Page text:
Ebbets Field

Located in the Crown Heights neighborhood of Brooklyn, New York, Ebbets Field is a former MLB ballpark. This stadium is actually quite famous because it was home to the legendary Brooklyn Dodgers during some of their most iconic years. The facility served the teams for decades since they played there from 1913 down to 1957. If you put it in perspective, that’s two world wars, the depression, the roaring twenties, and the rocking 50s! The Brooklyn stadium was a cultural and social mainstay in Brooklyn, where it held an important place in the community. Construction works began in March 1912, just about a month before the sinking of the Titanic! Ebbets Field was actually replacing an even older venue, Washington Park, which had been around since the late 1800s. The venue eventually debuted with a Yankees game in 1913 (April 5th). The event was so successful that there was an overcapacity of more than 30,000 people, with about 5000 thousand fans not being able to get in. In addition to that, the stadium hosted its very first-night game in 1938. On that occasion, Johnny Vander Meer from the Cincinnati Reds achieved something amazing by pitching two consecutive no-hitters, something that to this day has remained unmatched in baseball!

This venue is often reported as instrumental in getting women to become more interested in live sports. In fact, Ebbets Field and the Dodgers launched a new initiative called “Ladies’ Days,” which allowed women to only be charged a ten-cent admission fee, which was very affordable. Hilda Chester, also known as Howling’ Hilda, was one of the women who enjoyed these unique events and became one of the very first super-fans in the world of baseball. The Dodgers were experiencing a lot of success early on, but things started to fall by the wayside until they actually recovered their prestige and then some starting from the end of the 30s! Their success was so great indeed that their old home turf was no longer enough for them. Ebbets Field was a relatively small venue, with so many limitations. It could only seat about 35.000 people, which definitely was not viable in terms of ticket sales for a team so successful. In addition to that, the area wasn’t incredibly easy to reach for every fan, as there was barely any parking spot for people coming from suburban areas such as Long Island. Due to unfruitful negotiations with the city, Mr. O’Malley, who owned the Dodgers at the time, decided to relocate the team to Los Angeles, where he had the opportunity to get a newer, better stadium. The site of the Ebbets Field was used rather sparingly, and it hosted college games, soccer, negro league games, and other minor events. It was eventually demolished in 1960, 35 years following the departure of the Dodgers and their move out west.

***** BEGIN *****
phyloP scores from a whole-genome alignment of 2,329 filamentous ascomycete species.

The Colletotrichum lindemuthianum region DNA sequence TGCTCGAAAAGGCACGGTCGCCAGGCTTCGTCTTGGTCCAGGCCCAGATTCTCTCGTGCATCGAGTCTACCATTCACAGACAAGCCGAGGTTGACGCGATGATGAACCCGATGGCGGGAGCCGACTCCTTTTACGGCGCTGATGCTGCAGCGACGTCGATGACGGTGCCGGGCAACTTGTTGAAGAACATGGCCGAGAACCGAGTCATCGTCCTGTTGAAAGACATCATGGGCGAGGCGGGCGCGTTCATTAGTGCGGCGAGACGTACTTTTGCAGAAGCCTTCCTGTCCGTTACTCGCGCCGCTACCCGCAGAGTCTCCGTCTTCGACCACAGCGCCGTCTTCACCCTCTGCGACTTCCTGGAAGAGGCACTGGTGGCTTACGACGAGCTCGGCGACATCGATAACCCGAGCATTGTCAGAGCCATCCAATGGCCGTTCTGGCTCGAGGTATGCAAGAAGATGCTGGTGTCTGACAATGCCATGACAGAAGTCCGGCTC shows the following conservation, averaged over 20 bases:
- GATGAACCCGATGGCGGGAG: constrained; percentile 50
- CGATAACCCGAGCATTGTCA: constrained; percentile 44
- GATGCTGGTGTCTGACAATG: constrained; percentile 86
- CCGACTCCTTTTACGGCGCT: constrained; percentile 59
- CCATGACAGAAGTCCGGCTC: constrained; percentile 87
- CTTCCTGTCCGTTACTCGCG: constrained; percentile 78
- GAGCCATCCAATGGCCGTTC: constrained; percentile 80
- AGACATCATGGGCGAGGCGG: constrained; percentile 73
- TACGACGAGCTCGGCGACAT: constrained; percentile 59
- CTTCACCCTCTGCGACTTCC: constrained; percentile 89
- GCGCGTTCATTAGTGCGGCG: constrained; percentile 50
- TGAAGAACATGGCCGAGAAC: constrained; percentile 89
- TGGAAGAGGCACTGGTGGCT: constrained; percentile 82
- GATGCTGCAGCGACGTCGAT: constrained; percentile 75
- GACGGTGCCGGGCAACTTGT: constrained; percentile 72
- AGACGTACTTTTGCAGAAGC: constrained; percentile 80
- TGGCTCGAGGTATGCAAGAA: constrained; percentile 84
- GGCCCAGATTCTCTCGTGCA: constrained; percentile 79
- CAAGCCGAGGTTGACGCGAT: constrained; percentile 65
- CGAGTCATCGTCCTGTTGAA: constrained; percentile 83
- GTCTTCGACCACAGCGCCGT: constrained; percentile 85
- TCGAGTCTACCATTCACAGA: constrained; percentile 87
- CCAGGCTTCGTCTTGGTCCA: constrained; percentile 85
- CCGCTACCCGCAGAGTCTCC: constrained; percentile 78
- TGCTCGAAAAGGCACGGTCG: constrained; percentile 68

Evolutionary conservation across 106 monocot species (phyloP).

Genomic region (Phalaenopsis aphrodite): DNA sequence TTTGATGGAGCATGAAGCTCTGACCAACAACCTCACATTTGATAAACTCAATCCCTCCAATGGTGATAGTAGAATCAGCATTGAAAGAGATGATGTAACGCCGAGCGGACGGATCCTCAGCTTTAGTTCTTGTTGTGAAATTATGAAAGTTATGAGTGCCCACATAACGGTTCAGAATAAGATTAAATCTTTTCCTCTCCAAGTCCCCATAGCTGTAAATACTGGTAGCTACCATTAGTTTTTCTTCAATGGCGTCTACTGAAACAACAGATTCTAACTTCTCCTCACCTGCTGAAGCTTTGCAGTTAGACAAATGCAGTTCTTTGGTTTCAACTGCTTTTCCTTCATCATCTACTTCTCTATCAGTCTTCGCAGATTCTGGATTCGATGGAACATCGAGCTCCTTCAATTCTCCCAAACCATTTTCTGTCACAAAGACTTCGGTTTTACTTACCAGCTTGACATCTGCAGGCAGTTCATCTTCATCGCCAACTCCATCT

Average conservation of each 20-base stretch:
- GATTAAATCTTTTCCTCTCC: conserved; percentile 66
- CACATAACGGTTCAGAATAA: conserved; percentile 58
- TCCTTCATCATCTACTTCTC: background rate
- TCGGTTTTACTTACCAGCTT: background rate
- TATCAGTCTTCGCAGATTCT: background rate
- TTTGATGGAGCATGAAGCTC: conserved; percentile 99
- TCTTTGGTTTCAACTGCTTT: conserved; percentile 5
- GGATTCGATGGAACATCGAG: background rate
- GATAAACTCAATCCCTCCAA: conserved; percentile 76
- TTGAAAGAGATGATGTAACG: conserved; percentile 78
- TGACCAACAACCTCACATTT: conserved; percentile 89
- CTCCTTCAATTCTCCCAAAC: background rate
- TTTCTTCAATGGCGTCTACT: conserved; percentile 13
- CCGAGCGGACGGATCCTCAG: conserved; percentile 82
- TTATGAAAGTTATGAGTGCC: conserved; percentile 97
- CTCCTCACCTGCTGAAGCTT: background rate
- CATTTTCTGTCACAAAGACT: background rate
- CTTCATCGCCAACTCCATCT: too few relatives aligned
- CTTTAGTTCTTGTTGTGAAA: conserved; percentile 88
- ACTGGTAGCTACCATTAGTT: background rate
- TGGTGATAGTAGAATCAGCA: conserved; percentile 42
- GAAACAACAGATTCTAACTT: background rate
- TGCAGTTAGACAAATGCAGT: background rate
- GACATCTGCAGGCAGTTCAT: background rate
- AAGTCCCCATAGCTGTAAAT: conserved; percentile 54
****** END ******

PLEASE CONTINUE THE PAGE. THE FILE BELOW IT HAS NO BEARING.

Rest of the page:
Since then, the area that once featured the Ebbets Field was transformed into apartment lots. Today, fans can see a resemblance with the Ebbets Field in the current Citi Field facility in Flushing-Meadows / Corona Park. This venue was indeed inspired by the timeless and now-iconic design of the early Ebbets Field, keeping a glimpse of its legacy alive for new generations of baseball fans. Although no longer with us, this venue has been incredibly influential in the history of major league baseball, and it continues to be remembered as one of the most beloved settings for this game during the golden age of this sport, not only for NYC teams but elsewhere around the US as well.